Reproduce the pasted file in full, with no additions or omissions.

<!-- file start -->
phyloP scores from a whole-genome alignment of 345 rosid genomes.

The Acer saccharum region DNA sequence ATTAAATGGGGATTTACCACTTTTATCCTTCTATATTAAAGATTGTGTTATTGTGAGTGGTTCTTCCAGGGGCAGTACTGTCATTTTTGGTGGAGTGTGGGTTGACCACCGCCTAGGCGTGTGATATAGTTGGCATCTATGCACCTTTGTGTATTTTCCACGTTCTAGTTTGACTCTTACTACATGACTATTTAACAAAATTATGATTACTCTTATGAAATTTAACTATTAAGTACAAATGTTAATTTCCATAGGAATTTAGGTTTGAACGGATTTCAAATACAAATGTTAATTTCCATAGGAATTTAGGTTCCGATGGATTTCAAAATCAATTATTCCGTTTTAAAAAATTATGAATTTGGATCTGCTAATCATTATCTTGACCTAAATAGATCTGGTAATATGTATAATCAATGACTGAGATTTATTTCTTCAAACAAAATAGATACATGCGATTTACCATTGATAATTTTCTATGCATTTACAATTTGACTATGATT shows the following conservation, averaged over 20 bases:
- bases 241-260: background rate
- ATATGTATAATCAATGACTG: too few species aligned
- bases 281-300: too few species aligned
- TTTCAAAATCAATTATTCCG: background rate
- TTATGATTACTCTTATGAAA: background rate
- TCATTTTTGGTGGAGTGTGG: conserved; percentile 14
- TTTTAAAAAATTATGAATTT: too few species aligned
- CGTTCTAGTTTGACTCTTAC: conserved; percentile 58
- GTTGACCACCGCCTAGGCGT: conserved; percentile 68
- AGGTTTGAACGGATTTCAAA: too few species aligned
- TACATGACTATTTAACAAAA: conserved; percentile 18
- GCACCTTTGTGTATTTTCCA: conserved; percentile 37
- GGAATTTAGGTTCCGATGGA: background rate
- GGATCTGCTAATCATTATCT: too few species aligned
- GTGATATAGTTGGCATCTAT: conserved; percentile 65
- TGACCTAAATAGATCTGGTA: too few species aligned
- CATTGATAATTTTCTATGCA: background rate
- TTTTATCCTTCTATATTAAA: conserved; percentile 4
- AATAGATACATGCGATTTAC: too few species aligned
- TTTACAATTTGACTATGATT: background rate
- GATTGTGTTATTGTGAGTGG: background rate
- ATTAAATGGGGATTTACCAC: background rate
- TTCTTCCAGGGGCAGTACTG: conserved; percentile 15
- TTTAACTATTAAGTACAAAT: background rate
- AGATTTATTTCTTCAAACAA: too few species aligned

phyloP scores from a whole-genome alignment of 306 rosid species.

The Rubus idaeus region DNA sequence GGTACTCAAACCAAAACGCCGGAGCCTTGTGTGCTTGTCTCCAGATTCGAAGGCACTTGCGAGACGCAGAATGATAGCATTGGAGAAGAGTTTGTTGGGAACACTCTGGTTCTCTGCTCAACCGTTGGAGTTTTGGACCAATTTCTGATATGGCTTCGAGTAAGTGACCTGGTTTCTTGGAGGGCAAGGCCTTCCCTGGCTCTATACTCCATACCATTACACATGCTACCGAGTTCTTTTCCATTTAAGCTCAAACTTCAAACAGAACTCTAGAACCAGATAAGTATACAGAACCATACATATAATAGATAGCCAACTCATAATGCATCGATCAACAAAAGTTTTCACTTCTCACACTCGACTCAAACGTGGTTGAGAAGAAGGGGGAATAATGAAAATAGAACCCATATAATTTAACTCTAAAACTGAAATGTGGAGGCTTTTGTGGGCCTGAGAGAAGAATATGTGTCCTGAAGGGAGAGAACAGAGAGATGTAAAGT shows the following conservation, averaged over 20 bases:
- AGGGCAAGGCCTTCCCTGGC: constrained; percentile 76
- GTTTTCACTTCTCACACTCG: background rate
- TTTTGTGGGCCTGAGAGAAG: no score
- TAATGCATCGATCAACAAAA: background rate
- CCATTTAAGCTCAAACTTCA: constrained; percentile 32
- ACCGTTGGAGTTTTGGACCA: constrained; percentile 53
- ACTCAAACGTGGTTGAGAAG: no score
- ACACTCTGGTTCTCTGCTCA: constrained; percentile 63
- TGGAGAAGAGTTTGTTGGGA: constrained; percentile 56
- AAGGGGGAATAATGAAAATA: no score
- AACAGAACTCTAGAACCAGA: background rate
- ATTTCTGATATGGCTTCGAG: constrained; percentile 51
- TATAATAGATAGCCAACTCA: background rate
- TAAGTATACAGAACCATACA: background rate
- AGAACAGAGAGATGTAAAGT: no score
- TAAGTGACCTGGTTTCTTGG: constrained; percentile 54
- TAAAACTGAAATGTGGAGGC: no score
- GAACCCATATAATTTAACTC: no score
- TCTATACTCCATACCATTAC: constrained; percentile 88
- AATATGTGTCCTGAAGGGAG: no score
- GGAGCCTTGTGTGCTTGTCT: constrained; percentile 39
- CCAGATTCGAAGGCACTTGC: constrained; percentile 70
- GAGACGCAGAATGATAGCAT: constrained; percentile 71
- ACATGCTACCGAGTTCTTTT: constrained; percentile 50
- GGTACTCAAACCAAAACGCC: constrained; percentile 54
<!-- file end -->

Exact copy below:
phyloP scores from a whole-genome alignment of 345 rosid genomes.

The Acer saccharum region DNA sequence ATTAAATGGGGATTTACCACTTTTATCCTTCTATATTAAAGATTGTGTTATTGTGAGTGGTTCTTCCAGGGGCAGTACTGTCATTTTTGGTGGAGTGTGGGTTGACCACCGCCTAGGCGTGTGATATAGTTGGCATCTATGCACCTTTGTGTATTTTCCACGTTCTAGTTTGACTCTTACTACATGACTATTTAACAAAATTATGATTACTCTTATGAAATTTAACTATTAAGTACAAATGTTAATTTCCATAGGAATTTAGGTTTGAACGGATTTCAAATACAAATGTTAATTTCCATAGGAATTTAGGTTCCGATGGATTTCAAAATCAATTATTCCGTTTTAAAAAATTATGAATTTGGATCTGCTAATCATTATCTTGACCTAAATAGATCTGGTAATATGTATAATCAATGACTGAGATTTATTTCTTCAAACAAAATAGATACATGCGATTTACCATTGATAATTTTCTATGCATTTACAATTTGACTATGATT shows the following conservation, averaged over 20 bases:
- bases 241-260: background rate
- ATATGTATAATCAATGACTG: too few species aligned
- bases 281-300: too few species aligned
- TTTCAAAATCAATTATTCCG: background rate
- TTATGATTACTCTTATGAAA: background rate
- TCATTTTTGGTGGAGTGTGG: conserved; percentile 14
- TTTTAAAAAATTATGAATTT: too few species aligned
- CGTTCTAGTTTGACTCTTAC: conserved; percentile 58
- GTTGACCACCGCCTAGGCGT: conserved; percentile 68
- AGGTTTGAACGGATTTCAAA: too few species aligned
- TACATGACTATTTAACAAAA: conserved; percentile 18
- GCACCTTTGTGTATTTTCCA: conserved; percentile 37
- GGAATTTAGGTTCCGATGGA: background rate
- GGATCTGCTAATCATTATCT: too few species aligned
- GTGATATAGTTGGCATCTAT: conserved; percentile 65
- TGACCTAAATAGATCTGGTA: too few species aligned
- CATTGATAATTTTCTATGCA: background rate
- TTTTATCCTTCTATATTAAA: conserved; percentile 4
- AATAGATACATGCGATTTAC: too few species aligned
- TTTACAATTTGACTATGATT: background rate
- GATTGTGTTATTGTGAGTGG: background rate
- ATTAAATGGGGATTTACCAC: background rate
- TTCTTCCAGGGGCAGTACTG: conserved; percentile 15
- TTTAACTATTAAGTACAAAT: background rate
- AGATTTATTTCTTCAAACAA: too few species aligned

phyloP scores from a whole-genome alignment of 306 rosid species.

The Rubus idaeus region DNA sequence GGTACTCAAACCAAAACGCCGGAGCCTTGTGTGCTTGTCTCCAGATTCGAAGGCACTTGCGAGACGCAGAATGATAGCATTGGAGAAGAGTTTGTTGGGAACACTCTGGTTCTCTGCTCAACCGTTGGAGTTTTGGACCAATTTCTGATATGGCTTCGAGTAAGTGACCTGGTTTCTTGGAGGGCAAGGCCTTCCCTGGCTCTATACTCCATACCATTACACATGCTACCGAGTTCTTTTCCATTTAAGCTCAAACTTCAAACAGAACTCTAGAACCAGATAAGTATACAGAACCATACATATAATAGATAGCCAACTCATAATGCATCGATCAACAAAAGTTTTCACTTCTCACACTCGACTCAAACGTGGTTGAGAAGAAGGGGGAATAATGAAAATAGAACCCATATAATTTAACTCTAAAACTGAAATGTGGAGGCTTTTGTGGGCCTGAGAGAAGAATATGTGTCCTGAAGGGAGAGAACAGAGAGATGTAAAGT shows the following conservation, averaged over 20 bases:
- AGGGCAAGGCCTTCCCTGGC: constrained; percentile 76
- GTTTTCACTTCTCACACTCG: background rate
- TTTTGTGGGCCTGAGAGAAG: no score
- TAATGCATCGATCAACAAAA: background rate
- CCATTTAAGCTCAAACTTCA: constrained; percentile 32
- ACCGTTGGAGTTTTGGACCA: constrained; percentile 53
- ACTCAAACGTGGTTGAGAAG: no score
- ACACTCTGGTTCTCTGCTCA: constrained; percentile 63
- TGGAGAAGAGTTTGTTGGGA: constrained; percentile 56
- AAGGGGGAATAATGAAAATA: no score
- AACAGAACTCTAGAACCAGA: background rate
- ATTTCTGATATGGCTTCGAG: constrained; percentile 51
- TATAATAGATAGCCAACTCA: background rate
- TAAGTATACAGAACCATACA: background rate
- AGAACAGAGAGATGTAAAGT: no score
- TAAGTGACCTGGTTTCTTGG: constrained; percentile 54
- TAAAACTGAAATGTGGAGGC: no score
- GAACCCATATAATTTAACTC: no score
- TCTATACTCCATACCATTAC: constrained; percentile 88
- AATATGTGTCCTGAAGGGAG: no score
- GGAGCCTTGTGTGCTTGTCT: constrained; percentile 39
- CCAGATTCGAAGGCACTTGC: constrained; percentile 70
- GAGACGCAGAATGATAGCAT: constrained; percentile 71
- ACATGCTACCGAGTTCTTTT: constrained; percentile 50
- GGTACTCAAACCAAAACGCC: constrained; percentile 54